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Martin Luther King.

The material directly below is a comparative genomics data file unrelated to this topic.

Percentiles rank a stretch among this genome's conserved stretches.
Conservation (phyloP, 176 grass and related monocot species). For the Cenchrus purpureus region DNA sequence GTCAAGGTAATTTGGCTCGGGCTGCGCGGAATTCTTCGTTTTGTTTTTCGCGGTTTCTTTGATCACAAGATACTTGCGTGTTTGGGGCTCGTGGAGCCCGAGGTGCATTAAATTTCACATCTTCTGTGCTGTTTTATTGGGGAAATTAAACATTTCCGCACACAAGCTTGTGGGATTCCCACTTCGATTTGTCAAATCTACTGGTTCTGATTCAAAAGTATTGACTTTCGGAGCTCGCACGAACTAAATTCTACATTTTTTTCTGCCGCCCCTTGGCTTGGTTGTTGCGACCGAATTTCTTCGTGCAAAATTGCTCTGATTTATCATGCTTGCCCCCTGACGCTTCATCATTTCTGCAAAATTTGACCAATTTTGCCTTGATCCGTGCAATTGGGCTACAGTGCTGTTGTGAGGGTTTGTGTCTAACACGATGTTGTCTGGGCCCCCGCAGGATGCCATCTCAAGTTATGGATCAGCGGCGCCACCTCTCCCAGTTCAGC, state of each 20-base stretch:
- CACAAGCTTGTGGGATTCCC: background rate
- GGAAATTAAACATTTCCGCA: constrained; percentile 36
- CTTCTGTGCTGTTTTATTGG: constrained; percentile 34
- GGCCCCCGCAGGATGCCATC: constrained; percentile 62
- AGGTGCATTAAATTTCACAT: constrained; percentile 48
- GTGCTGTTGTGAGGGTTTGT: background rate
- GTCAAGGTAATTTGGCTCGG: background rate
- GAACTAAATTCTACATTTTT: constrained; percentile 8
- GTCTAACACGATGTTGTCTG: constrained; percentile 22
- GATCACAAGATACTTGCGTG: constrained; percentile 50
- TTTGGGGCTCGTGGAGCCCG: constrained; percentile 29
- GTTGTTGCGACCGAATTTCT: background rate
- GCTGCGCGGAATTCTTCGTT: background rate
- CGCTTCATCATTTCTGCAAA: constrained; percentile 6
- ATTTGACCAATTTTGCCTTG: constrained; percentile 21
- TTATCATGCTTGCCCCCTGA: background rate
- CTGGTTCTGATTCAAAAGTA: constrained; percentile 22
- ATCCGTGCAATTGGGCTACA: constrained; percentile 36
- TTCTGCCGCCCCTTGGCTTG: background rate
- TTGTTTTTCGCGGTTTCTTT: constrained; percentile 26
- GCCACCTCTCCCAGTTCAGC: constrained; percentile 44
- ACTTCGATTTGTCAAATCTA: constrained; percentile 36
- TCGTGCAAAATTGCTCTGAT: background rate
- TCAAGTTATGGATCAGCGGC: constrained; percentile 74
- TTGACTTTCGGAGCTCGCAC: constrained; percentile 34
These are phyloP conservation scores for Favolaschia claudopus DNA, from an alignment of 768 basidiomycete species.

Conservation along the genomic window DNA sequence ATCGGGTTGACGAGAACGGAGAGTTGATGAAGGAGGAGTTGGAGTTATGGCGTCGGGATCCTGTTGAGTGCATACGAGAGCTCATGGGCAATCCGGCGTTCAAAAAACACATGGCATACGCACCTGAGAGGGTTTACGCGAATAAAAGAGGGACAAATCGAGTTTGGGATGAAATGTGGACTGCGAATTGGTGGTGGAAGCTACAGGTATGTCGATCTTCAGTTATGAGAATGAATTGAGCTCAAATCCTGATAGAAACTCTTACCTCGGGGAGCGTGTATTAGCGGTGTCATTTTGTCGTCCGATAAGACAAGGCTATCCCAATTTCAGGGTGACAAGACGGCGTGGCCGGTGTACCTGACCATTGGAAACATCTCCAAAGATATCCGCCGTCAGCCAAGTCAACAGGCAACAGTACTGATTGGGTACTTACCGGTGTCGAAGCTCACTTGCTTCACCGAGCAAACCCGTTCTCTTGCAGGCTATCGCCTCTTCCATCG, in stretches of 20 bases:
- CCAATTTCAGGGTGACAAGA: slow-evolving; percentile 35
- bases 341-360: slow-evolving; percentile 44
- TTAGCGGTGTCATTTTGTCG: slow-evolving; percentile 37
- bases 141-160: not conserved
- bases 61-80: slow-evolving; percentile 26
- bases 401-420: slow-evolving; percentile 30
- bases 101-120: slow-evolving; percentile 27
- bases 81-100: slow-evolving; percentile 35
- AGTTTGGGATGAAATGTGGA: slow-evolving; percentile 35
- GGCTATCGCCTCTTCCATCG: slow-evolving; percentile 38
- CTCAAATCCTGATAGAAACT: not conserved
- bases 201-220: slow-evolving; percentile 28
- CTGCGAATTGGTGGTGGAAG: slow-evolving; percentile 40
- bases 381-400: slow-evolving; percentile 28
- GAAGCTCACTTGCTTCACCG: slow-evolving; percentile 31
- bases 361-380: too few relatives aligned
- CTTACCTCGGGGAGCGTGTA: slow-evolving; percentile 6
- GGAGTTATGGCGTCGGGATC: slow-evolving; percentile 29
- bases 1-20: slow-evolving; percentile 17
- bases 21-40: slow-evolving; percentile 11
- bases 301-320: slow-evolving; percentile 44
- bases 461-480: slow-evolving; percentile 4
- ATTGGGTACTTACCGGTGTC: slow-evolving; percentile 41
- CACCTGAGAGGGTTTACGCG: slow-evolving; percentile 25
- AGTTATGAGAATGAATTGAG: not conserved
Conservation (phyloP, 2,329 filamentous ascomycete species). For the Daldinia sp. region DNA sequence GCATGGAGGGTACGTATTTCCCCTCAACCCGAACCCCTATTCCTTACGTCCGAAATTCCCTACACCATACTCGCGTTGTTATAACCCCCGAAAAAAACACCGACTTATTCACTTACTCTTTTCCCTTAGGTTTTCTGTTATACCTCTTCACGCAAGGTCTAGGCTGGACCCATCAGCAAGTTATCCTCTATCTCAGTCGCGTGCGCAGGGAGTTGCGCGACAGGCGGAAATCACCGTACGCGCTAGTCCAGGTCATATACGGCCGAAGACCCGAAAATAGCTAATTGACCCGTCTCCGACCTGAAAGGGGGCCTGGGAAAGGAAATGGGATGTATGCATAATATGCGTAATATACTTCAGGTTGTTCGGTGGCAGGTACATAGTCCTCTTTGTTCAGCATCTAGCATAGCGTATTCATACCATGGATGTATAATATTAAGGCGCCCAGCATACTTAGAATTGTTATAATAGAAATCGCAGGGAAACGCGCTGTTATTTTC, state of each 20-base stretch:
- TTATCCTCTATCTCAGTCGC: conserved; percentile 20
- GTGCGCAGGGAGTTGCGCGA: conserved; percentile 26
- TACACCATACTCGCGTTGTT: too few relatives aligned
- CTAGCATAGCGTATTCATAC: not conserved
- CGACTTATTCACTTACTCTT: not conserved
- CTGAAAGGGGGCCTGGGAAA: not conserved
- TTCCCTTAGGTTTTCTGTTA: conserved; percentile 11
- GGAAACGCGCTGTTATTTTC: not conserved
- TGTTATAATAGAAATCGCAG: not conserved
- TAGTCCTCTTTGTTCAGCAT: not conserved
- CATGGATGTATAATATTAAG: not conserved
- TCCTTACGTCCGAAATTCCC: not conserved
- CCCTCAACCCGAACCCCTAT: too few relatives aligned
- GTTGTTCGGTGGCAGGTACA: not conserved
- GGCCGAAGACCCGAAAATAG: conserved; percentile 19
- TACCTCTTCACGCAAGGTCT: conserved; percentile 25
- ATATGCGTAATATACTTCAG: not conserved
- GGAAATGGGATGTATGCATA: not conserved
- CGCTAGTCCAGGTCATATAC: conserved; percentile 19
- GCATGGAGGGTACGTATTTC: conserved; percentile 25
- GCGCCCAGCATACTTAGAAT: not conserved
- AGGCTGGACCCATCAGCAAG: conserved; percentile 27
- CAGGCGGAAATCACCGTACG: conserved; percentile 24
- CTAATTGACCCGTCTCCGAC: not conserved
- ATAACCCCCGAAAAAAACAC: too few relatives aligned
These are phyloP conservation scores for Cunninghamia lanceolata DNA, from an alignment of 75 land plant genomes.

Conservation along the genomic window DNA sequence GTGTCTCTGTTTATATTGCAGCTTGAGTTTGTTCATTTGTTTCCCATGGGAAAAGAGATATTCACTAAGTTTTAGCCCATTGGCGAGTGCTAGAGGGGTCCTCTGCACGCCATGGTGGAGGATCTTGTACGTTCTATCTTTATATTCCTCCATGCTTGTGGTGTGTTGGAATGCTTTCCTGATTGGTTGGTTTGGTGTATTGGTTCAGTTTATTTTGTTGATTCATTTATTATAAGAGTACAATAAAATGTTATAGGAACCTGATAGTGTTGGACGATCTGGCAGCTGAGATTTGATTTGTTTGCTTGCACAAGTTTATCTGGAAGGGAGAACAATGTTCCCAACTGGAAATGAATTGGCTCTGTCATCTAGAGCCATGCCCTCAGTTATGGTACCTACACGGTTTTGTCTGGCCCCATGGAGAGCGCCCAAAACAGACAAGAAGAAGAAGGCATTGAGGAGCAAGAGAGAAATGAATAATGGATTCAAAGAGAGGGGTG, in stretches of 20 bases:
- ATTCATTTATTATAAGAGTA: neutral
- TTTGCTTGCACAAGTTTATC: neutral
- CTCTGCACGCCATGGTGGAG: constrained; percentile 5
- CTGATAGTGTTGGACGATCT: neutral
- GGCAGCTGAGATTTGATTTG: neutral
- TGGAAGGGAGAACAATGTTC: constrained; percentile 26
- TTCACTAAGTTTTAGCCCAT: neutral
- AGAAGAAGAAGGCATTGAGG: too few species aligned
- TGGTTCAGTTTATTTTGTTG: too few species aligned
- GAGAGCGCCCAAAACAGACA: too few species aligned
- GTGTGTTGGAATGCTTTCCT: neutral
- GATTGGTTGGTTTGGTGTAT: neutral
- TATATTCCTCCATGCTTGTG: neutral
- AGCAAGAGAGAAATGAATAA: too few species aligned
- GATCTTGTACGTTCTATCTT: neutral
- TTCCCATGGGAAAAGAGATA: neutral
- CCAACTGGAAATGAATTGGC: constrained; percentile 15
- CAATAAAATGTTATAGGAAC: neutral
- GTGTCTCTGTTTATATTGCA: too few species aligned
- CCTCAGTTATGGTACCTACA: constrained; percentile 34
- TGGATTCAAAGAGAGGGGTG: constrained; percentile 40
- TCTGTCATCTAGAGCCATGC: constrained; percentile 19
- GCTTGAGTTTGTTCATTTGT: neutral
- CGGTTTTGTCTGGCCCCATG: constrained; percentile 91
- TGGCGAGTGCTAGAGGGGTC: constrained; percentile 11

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Chapter II Martin Luther King In 1940s, the Civil Rights Movement appeared as a challenge to end up racial discrimination and segregation as a system that tended to separate blacks from all aspects of life. Though granted their freedom, blacks were still treated as some subordinate species to the white race: they were denied the chance to be promoted in their jobs and most of them suffered from a low income compared with white workers. Blacks had to live in separate neighborhoods under appalling conditions and were "confined to the central city and notably dirty and unpaved slums".1 Martin Luther King (1929-1968) was born in Atlanta Georgia to grow up and become one of the greatest heroes of American history. As a boy, Martin was always taught to respect people and to settle disagreements with love, not hate. Martin's best friend was a white boy whose mother did not allow him to play any longer with Martin who was so astonished and bewildered that he ran to his mother and asked for an explanation. His mother told him that this was because he was black. He became very upset and could not understand how the color of someone's skin could make all the difference. Martin's mother laid him in her lap and said" you must never feel that you are less than anybody else. You must always feel that you are somebody"2. From that time on, Martin never forgot what his mother had told him and grew up determined that he would make the difference. Indeed, Martin Luther King became one of the principle leaders of Civil Rights Movement and the symbol of nonviolent protest in the struggle for racial justice (exemplified in the boycotts and sit-ins that he organized). King's view towards racism symbolized the voice of a generation and of a human being who saw in slavery an end to man's humanity: I refuse to accept the view that mankind is so tragically bound to the starless midnight of racism and war that the bright daybreak of peace and brotherhood can never become a reality. ...read more.